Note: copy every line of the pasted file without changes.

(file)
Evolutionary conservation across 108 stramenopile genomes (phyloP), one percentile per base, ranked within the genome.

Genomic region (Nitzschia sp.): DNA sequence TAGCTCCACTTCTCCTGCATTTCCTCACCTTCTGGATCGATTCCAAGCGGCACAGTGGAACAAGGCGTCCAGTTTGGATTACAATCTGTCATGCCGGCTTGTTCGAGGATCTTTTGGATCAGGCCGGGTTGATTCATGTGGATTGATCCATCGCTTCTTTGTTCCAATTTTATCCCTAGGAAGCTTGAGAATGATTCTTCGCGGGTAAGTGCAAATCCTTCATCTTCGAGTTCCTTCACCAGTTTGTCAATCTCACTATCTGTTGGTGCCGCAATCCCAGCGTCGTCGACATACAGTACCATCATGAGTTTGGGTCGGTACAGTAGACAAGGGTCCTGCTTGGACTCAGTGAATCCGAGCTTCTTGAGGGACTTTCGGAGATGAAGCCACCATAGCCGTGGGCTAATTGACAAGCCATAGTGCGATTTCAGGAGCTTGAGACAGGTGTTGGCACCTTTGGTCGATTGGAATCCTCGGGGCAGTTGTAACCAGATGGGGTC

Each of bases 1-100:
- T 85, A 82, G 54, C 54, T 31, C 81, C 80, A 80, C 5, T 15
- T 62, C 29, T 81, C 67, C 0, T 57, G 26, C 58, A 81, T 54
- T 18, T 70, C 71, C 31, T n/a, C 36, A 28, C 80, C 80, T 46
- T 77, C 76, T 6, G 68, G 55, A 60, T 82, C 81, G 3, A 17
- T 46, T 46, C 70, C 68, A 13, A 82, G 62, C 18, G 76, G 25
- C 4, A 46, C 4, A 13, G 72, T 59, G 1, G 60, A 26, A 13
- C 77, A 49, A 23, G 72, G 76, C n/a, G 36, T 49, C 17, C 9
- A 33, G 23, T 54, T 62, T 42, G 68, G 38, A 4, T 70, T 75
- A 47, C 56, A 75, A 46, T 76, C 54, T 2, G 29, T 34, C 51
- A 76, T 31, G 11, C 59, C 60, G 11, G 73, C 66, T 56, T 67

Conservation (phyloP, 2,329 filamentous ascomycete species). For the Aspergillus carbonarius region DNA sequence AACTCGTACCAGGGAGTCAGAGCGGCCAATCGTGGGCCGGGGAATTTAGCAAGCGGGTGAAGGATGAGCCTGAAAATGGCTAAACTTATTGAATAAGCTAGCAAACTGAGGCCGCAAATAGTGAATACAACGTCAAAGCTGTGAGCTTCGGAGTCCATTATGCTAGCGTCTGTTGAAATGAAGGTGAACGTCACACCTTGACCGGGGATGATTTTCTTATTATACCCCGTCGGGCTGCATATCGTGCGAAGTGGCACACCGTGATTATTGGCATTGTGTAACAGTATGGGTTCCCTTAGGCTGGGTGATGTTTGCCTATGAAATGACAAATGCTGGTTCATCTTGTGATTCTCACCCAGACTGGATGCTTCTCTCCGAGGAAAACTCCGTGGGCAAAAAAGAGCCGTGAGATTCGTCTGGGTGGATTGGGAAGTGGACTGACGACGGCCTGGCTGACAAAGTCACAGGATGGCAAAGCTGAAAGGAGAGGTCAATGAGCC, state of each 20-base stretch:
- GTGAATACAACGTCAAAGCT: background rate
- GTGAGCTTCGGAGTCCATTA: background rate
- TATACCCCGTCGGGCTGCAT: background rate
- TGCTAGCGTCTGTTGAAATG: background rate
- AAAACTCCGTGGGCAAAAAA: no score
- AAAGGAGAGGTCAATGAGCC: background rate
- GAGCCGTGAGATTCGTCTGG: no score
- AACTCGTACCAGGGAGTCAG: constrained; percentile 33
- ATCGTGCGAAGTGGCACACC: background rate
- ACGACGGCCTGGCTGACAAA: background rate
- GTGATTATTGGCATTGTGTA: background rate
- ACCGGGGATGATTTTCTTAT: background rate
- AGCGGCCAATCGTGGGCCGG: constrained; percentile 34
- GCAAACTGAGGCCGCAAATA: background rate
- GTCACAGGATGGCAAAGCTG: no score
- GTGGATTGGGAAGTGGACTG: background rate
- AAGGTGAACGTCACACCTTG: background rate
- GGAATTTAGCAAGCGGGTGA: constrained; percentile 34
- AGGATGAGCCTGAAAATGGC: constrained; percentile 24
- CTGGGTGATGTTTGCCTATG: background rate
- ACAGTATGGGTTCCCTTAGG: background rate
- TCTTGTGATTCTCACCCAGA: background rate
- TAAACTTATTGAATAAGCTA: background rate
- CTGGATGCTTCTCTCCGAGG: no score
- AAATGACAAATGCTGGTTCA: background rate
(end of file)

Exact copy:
Evolutionary conservation across 108 stramenopile genomes (phyloP), one percentile per base, ranked within the genome.

Genomic region (Nitzschia sp.): DNA sequence TAGCTCCACTTCTCCTGCATTTCCTCACCTTCTGGATCGATTCCAAGCGGCACAGTGGAACAAGGCGTCCAGTTTGGATTACAATCTGTCATGCCGGCTTGTTCGAGGATCTTTTGGATCAGGCCGGGTTGATTCATGTGGATTGATCCATCGCTTCTTTGTTCCAATTTTATCCCTAGGAAGCTTGAGAATGATTCTTCGCGGGTAAGTGCAAATCCTTCATCTTCGAGTTCCTTCACCAGTTTGTCAATCTCACTATCTGTTGGTGCCGCAATCCCAGCGTCGTCGACATACAGTACCATCATGAGTTTGGGTCGGTACAGTAGACAAGGGTCCTGCTTGGACTCAGTGAATCCGAGCTTCTTGAGGGACTTTCGGAGATGAAGCCACCATAGCCGTGGGCTAATTGACAAGCCATAGTGCGATTTCAGGAGCTTGAGACAGGTGTTGGCACCTTTGGTCGATTGGAATCCTCGGGGCAGTTGTAACCAGATGGGGTC

Each of bases 1-100:
- T 85, A 82, G 54, C 54, T 31, C 81, C 80, A 80, C 5, T 15
- T 62, C 29, T 81, C 67, C 0, T 57, G 26, C 58, A 81, T 54
- T 18, T 70, C 71, C 31, T n/a, C 36, A 28, C 80, C 80, T 46
- T 77, C 76, T 6, G 68, G 55, A 60, T 82, C 81, G 3, A 17
- T 46, T 46, C 70, C 68, A 13, A 82, G 62, C 18, G 76, G 25
- C 4, A 46, C 4, A 13, G 72, T 59, G 1, G 60, A 26, A 13
- C 77, A 49, A 23, G 72, G 76, C n/a, G 36, T 49, C 17, C 9
- A 33, G 23, T 54, T 62, T 42, G 68, G 38, A 4, T 70, T 75
- A 47, C 56, A 75, A 46, T 76, C 54, T 2, G 29, T 34, C 51
- A 76, T 31, G 11, C 59, C 60, G 11, G 73, C 66, T 56, T 67

Conservation (phyloP, 2,329 filamentous ascomycete species). For the Aspergillus carbonarius region DNA sequence AACTCGTACCAGGGAGTCAGAGCGGCCAATCGTGGGCCGGGGAATTTAGCAAGCGGGTGAAGGATGAGCCTGAAAATGGCTAAACTTATTGAATAAGCTAGCAAACTGAGGCCGCAAATAGTGAATACAACGTCAAAGCTGTGAGCTTCGGAGTCCATTATGCTAGCGTCTGTTGAAATGAAGGTGAACGTCACACCTTGACCGGGGATGATTTTCTTATTATACCCCGTCGGGCTGCATATCGTGCGAAGTGGCACACCGTGATTATTGGCATTGTGTAACAGTATGGGTTCCCTTAGGCTGGGTGATGTTTGCCTATGAAATGACAAATGCTGGTTCATCTTGTGATTCTCACCCAGACTGGATGCTTCTCTCCGAGGAAAACTCCGTGGGCAAAAAAGAGCCGTGAGATTCGTCTGGGTGGATTGGGAAGTGGACTGACGACGGCCTGGCTGACAAAGTCACAGGATGGCAAAGCTGAAAGGAGAGGTCAATGAGCC, state of each 20-base stretch:
- GTGAATACAACGTCAAAGCT: background rate
- GTGAGCTTCGGAGTCCATTA: background rate
- TATACCCCGTCGGGCTGCAT: background rate
- TGCTAGCGTCTGTTGAAATG: background rate
- AAAACTCCGTGGGCAAAAAA: no score
- AAAGGAGAGGTCAATGAGCC: background rate
- GAGCCGTGAGATTCGTCTGG: no score
- AACTCGTACCAGGGAGTCAG: constrained; percentile 33
- ATCGTGCGAAGTGGCACACC: background rate
- ACGACGGCCTGGCTGACAAA: background rate
- GTGATTATTGGCATTGTGTA: background rate
- ACCGGGGATGATTTTCTTAT: background rate
- AGCGGCCAATCGTGGGCCGG: constrained; percentile 34
- GCAAACTGAGGCCGCAAATA: background rate
- GTCACAGGATGGCAAAGCTG: no score
- GTGGATTGGGAAGTGGACTG: background rate
- AAGGTGAACGTCACACCTTG: background rate
- GGAATTTAGCAAGCGGGTGA: constrained; percentile 34
- AGGATGAGCCTGAAAATGGC: constrained; percentile 24
- CTGGGTGATGTTTGCCTATG: background rate
- ACAGTATGGGTTCCCTTAGG: background rate
- TCTTGTGATTCTCACCCAGA: background rate
- TAAACTTATTGAATAAGCTA: background rate
- CTGGATGCTTCTCTCCGAGG: no score
- AAATGACAAATGCTGGTTCA: background rate